Dennis McCarthy – Deep Space Nine: Emissary: An Unexpected Treat

In the pantheon of composers who have worked on Star Trek, none are more prolific than Dennis McCarthy, who has been working with the franchise since the debut episode of The Next Generation to the final episode of Enterprise. Of course, whether you think that's a good thing or bad depends on your opinion of his music.

With the rather large caveat that Mr. McCarthy's composing abilities were limited by the franchise’s producers and production capabilities, who placed less emphasis on bold thematic music in favor of reusable "mood" and "atmospheric" cues, I must admit that, on the whole, I've not been impressed. I know it's not the composer's fault, and that I'm probably unfairly comparing his work to the more grandiose Star Trek film scores, but it's hard to wrap my head around the largely ambient, mood-setting scoring. a similar complaint I have regarding the bulk of Christopher Franke's Babylon 5 music. Maybe it's just a general limitation of writing music for television.

However, I recently listened to McCarthy's score for the premiere episode of Deep Space Nine (Emissary) and was quite surprised at its musical complexity. Though I've never been a big fan of the lumbering syncopation of the show's main title, I can’t help but get caught up in its a magnificent crescendo. It’s a perfect segue into each episode.

While McCarthy's music for the Borg Battle at Wolf 359 is not nearly as menacing or action-packed as Ron Jones' from The Best of Both Worlds, it too ends on a dramatic note that works, both by itself and on screen as we see Sisko's escape pod leave the Saratoga just before its destruction.

The score, from there, delves into the backdrop zone until the track Cucumbers in Space, an oddly-named piece of futuristic head-bopping source music. The score reaches a highlight on Into the Wormhole which evokes Jerry Goldsmith's exquisite V'Ger flyover music from the first motion picture. Later, during Reconciliation there's a cue that's reminiscent of one of my favorite passages from the third movement of Mahler's sixth symphony.

All in all, I found the score to Emissary to be an unexpected treat.

First Contact Complete: Jerry Goldsmith is da man

I'm continuing the tunequest at work, listening to the bonus tracks portion of the Star Trek First Contact score by the ever-illustrious Jerry Goldsmith, whose talents and I don't really need to say this are legendary. I found this bootleg online about 3 years ago, around the same time a lot of other of his Star Trek "complete scores" bootlegs were making some rounds on the internet.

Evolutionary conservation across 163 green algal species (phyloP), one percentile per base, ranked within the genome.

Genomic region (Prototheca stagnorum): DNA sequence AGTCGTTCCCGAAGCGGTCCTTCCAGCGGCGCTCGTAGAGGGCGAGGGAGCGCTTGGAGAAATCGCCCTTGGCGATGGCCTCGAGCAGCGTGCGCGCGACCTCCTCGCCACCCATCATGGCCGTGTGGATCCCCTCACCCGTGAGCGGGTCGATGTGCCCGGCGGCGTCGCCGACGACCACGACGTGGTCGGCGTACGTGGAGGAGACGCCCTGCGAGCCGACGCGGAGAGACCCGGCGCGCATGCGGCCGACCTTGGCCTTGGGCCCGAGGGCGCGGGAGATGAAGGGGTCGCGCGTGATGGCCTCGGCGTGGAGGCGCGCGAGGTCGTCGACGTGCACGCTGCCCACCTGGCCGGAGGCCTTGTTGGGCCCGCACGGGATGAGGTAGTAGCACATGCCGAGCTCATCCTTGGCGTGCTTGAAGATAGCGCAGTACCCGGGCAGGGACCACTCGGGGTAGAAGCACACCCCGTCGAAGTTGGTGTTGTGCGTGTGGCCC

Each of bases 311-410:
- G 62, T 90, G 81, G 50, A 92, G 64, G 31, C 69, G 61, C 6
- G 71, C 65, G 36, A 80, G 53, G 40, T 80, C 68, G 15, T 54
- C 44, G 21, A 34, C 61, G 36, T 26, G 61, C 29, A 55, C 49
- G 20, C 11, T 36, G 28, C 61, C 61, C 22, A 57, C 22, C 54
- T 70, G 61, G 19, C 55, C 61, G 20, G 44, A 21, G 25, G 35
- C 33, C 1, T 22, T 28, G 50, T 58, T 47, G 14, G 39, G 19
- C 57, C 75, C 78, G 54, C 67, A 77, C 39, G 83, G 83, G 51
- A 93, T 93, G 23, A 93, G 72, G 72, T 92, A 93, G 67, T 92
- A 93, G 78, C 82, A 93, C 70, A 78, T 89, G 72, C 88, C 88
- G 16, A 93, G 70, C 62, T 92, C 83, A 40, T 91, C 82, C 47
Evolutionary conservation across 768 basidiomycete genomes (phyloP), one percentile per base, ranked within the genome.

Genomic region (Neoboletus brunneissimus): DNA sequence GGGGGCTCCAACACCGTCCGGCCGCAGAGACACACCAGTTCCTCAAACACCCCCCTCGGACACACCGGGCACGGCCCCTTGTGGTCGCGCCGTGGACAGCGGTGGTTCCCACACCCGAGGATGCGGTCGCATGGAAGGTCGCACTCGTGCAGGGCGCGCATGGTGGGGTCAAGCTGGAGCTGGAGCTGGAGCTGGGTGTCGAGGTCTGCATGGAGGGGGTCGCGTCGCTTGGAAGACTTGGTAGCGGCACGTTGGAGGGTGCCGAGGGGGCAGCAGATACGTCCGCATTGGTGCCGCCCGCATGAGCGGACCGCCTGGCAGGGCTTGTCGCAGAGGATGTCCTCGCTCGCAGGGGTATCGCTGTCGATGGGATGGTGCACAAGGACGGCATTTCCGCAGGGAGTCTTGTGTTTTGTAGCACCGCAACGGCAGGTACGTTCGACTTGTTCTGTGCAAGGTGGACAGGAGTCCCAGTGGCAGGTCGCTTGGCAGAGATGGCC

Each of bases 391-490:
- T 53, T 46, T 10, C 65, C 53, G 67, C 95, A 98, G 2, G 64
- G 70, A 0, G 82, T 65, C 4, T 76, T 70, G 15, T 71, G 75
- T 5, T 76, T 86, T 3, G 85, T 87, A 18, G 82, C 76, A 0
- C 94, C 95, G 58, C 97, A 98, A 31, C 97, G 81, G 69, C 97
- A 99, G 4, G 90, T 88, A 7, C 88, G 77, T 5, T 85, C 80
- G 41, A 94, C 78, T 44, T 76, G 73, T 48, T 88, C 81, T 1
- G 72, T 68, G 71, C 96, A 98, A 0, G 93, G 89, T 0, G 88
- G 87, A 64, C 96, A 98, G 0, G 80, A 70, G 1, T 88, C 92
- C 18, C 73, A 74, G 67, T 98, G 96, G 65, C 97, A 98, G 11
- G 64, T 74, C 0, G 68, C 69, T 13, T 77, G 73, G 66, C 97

At just shy of 2 hours long, the bootleg nearly doubles the amount of music from the official 1996 album. In addition to the complete score, the bootleg contains 13 bonus tracks, such as alternate takes and cues that were not used in the published version. The best part however, is the final bonus track. It's a raw recording session of the First Contact overture, complete with orchestral chattering and warm up. I enjoy this piece because of its lack of polish; it's a straight-up live performance. and it *sounds* great. the extra ambient noise and talking give it a real you-are-there feel.

Shatner Rapping: No Tears for Caesar

Part of the Musical Star Trek Actors Series

  1. Shatner Rapping: No Tears for Caesar
  2. Leonard Nimoy – Mr. Spock’s Music From Outer Space

Below is the music video for No Tears For Caesar, available on the bonus materials DVD for Free Enterprise.

William Shatner raps some Shakespeare, Marc Anthony’s speech from Julius Caesar specifically. And true to form, the good Cap’n Kirk doesn’t disappoint; he’s always entertaining when he’s got a microphone. That’s the theory behind those old ads anyway.

The song and video No Tears For Caesar from the 1998 movie Free Enterprise (a film tailor-made for the post-modern Star Trek fan) are, as Spock would say, fascinating little productions. Shatner rapping… well not rapping so much as doing his trademark spoken word routine, a kind of precursor to 2004’s Has Been.

In any event, I whole-heartedly recommend the film. It’s worth it for Shatner alone, but has lots of other trek-related gems, like Jerry Goldsmith references! and yes, i’m genuinely excited by those.

Oh. this isn’t Shatner’s only Shakespeare recording; his 1968 record The Transformed Man contains some much-exaggerated spoken word from Hamlet, Henry V and Romeo & Juliet.